For more information, visit www.edinburghmarathon.com.

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THE EDINBURGH MARATHON has launched a brand new route for the first time in 5 years.

In what will be the 16th year of the Edinburgh Marathon, Scotland’s largest running event, which takes place on Sunday May 27 2018, announced the new route this lunchtime.

The new route starts on Potterrow, the Old Town heartland of Edinburgh University, for the first time in the event’s history, before heading North over the historic High Street and down The Mound. Participants will then run past the Scottish National Gallery and into Princes Street Gardens, with the iconic Edinburgh Castle as their backdrop.

The route then takes in the Scott Monument, before heading down the Royal Mile and towards Holyrood Park, The Scottish Parliament and Royal Palace before then east towards the beautiful coastline. The marathon finishes in Pinkie Playing fields, Musselburgh as per recent years. Both the Half Marathon and Team Relay routes have had similar changes.

Neil Kilgour, Edinburgh Marathon Festival Director, said: “We are delighted to announce the new Edinburgh Marathon route to the world and and believe we have a route which showcases the incredible and stunning historic city of Edinburgh to it’s very best.”

“The key for us was creating a route which not only let our participants see more of Edinburgh, but also stays true to its worldwide reputation as one of the fastest marathon routes approved by an IAAF label – not an easy thing to achieve in this small but fine city!”

The Edinburgh Marathon Festival now annually attracts more than 30,000 runners each year has had an economic impact of more than £40 million for Scotland’s capital and helped raise more than £60 million for hundreds of charities.

The Edinburgh Marathon joined the world’s elite road races in 2012 by becoming the first race in Scotland to be officially recognised by the IAAF, the athletics governing body. The IAAF Bronze label puts the race among the top 75 in the world making it a pivotal part of the sporting calendar for runners. It remains Scotland’s only IAAF labeled road race.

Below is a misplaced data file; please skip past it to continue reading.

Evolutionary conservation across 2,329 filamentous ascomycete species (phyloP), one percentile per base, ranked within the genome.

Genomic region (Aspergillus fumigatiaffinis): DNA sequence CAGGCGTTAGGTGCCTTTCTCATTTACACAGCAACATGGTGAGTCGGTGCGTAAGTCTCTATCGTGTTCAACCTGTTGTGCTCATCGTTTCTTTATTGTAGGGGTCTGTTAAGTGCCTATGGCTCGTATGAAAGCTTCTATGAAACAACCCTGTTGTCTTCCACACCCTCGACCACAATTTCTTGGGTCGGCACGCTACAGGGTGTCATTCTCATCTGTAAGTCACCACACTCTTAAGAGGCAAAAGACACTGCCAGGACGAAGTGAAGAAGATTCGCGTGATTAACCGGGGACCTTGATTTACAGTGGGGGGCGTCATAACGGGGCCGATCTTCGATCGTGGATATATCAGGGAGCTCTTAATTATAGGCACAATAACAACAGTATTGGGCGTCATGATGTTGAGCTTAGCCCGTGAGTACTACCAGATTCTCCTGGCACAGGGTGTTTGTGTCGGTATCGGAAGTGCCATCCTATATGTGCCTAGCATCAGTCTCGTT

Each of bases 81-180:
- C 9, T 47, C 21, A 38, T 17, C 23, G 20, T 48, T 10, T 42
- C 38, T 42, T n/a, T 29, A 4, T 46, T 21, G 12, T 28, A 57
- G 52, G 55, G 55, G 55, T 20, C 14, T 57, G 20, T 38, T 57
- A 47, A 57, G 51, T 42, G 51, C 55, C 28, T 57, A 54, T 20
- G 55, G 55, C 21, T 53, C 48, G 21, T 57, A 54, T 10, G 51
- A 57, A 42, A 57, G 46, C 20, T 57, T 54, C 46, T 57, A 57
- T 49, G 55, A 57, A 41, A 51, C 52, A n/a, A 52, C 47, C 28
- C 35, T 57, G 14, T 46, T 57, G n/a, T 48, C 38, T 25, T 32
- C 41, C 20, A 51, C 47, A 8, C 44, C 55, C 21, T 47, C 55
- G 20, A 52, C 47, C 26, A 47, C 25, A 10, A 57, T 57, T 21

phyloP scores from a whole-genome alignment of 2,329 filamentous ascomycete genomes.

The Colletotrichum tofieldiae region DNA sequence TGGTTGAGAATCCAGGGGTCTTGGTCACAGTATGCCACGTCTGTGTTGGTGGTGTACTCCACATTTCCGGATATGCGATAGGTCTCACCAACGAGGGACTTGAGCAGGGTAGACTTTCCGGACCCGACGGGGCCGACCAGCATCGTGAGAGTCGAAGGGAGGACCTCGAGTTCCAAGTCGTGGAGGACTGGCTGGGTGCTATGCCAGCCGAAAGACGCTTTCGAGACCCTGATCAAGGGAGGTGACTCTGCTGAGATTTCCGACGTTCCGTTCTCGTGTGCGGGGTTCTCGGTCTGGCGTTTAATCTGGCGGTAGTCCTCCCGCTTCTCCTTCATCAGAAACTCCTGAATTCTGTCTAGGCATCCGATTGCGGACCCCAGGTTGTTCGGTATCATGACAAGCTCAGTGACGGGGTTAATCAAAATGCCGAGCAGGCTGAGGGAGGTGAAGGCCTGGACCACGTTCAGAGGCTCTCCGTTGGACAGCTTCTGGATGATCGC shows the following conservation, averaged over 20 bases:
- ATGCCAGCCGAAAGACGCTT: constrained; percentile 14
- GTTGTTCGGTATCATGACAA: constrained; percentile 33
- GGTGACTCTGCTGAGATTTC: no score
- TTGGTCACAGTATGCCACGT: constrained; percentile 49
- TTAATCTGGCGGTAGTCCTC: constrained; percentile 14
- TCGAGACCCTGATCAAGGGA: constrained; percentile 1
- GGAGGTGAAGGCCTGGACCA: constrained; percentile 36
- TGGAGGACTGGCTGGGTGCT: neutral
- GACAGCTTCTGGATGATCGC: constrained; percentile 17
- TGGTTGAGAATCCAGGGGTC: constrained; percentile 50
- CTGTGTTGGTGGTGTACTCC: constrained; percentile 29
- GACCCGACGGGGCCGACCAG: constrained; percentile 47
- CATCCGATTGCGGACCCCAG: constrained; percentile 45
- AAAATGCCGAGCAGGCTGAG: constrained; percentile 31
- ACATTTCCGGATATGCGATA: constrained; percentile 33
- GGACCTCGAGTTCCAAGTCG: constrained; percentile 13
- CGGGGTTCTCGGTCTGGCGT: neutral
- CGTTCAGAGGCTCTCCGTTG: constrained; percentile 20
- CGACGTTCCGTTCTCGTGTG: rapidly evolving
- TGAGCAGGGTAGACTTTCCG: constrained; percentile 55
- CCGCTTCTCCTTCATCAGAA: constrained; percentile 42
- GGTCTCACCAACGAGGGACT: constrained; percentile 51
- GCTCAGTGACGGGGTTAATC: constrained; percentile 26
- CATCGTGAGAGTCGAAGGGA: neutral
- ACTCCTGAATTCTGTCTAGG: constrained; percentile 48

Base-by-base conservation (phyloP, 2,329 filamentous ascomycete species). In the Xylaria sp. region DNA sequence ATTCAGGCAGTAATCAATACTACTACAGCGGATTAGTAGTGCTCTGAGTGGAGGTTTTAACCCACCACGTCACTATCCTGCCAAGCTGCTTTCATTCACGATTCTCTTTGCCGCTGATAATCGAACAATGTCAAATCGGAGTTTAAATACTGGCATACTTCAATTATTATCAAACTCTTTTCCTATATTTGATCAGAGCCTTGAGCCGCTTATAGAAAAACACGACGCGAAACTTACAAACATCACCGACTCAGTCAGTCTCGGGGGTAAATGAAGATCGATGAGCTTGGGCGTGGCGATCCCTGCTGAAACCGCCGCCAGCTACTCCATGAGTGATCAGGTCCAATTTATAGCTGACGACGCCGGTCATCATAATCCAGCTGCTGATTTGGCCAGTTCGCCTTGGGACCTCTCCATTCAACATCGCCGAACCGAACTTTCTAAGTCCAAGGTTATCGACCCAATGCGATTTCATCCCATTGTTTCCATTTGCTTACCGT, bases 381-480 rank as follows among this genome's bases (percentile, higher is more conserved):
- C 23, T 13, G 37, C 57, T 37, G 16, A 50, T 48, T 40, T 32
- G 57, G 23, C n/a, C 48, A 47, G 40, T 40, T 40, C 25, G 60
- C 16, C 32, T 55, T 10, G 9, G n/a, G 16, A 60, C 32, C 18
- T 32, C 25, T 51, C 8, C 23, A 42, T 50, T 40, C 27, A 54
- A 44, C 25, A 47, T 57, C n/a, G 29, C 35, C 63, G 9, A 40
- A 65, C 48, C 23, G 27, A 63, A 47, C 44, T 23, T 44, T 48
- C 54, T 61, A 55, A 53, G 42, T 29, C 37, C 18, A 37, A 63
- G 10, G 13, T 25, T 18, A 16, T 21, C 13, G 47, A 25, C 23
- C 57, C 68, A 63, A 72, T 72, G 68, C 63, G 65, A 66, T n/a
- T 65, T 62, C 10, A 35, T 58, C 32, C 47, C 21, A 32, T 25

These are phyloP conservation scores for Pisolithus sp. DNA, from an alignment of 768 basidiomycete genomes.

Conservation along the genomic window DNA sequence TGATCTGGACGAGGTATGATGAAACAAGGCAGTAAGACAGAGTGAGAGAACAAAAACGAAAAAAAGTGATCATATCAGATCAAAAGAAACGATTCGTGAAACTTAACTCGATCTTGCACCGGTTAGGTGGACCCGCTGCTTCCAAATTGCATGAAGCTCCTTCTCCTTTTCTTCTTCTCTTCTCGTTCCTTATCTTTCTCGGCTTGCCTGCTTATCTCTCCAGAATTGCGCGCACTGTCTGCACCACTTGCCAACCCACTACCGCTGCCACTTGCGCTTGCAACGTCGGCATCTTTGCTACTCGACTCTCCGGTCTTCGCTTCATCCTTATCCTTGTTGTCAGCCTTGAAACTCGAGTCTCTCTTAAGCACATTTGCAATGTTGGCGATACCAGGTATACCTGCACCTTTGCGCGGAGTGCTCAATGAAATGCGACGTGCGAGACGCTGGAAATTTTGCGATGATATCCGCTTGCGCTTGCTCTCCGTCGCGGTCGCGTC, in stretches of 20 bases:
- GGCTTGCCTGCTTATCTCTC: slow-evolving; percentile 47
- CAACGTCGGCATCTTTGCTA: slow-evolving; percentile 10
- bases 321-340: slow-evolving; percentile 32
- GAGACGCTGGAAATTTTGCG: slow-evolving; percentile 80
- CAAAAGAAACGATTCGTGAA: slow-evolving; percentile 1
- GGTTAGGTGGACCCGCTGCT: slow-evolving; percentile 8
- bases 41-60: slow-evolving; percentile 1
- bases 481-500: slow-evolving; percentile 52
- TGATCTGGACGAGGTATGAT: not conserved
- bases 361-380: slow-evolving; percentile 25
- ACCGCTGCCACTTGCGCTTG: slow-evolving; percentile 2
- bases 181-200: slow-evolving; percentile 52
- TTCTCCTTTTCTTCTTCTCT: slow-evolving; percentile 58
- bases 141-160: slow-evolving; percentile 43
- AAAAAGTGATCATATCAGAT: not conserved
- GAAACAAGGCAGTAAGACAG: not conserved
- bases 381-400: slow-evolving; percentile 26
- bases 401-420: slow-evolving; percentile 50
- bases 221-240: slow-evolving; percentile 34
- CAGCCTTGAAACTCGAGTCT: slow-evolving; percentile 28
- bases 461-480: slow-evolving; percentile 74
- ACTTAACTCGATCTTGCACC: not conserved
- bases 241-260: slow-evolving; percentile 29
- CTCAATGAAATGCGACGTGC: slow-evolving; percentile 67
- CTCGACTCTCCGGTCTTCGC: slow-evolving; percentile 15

Mr Kilgour said “With a descent of almost 90 metres to near sea level, we believe that this is one if not the fastest marathon routes in the world.  If you have put in the training then this route will reward this effort: it is full of PB potential”

Second only to London in terms of size in the UK, the Edinburgh Marathon Festival has eight races on offer, guaranteeing there is something for everyone from the seasoned runner to the charity fundraiser and beginners. The fun kicks off on Saturday May 26 at Holyrood Park with a 10k, 5K and two junior races. On Sunday May 27, the Edinburgh Marathon, Edinburgh Half Marathon and team relay start from the heart of Edinburgh City and continues through East Lothian offering stunning views and an unforgettable running experience.

Entries are open for the Edinburgh Marathon Festival on May 26 and 27, 2018. More information is available via the website at www.edinburghmarathon.com

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How to recover from a marathon

Five Ways to Recover from a Marathon

Keep it Moving

Now we know you’ve more than earned a week (or more) of chill time after your exploits this weekend. HOWEVER, we would definitely recommend you keep it flowing this week. This doesn’t have to mean running every day – or even at all – walking will do just fine. But the more you can keep moving, the faster you’ll be able to flush out the lactate from the muscles, break down the scar tissue that’s causing those aches, and get those legs back to feeling close to normal again!

Get the Prote-in
Your muscles are damaged, the DOMS have hit hard and you’re walking like you’ve soiled yourself. Diet plays a massive role in the recovery process, and foods high in protein will accelerate the resynthesis of these muscle fibers across the week. Eggs, nuts, fish, meats, beans, pulses and grains are all great sources – you know the score! Happy munching, you’ve earned a wee bite we think!

Massage or Foam Roll (ooft!)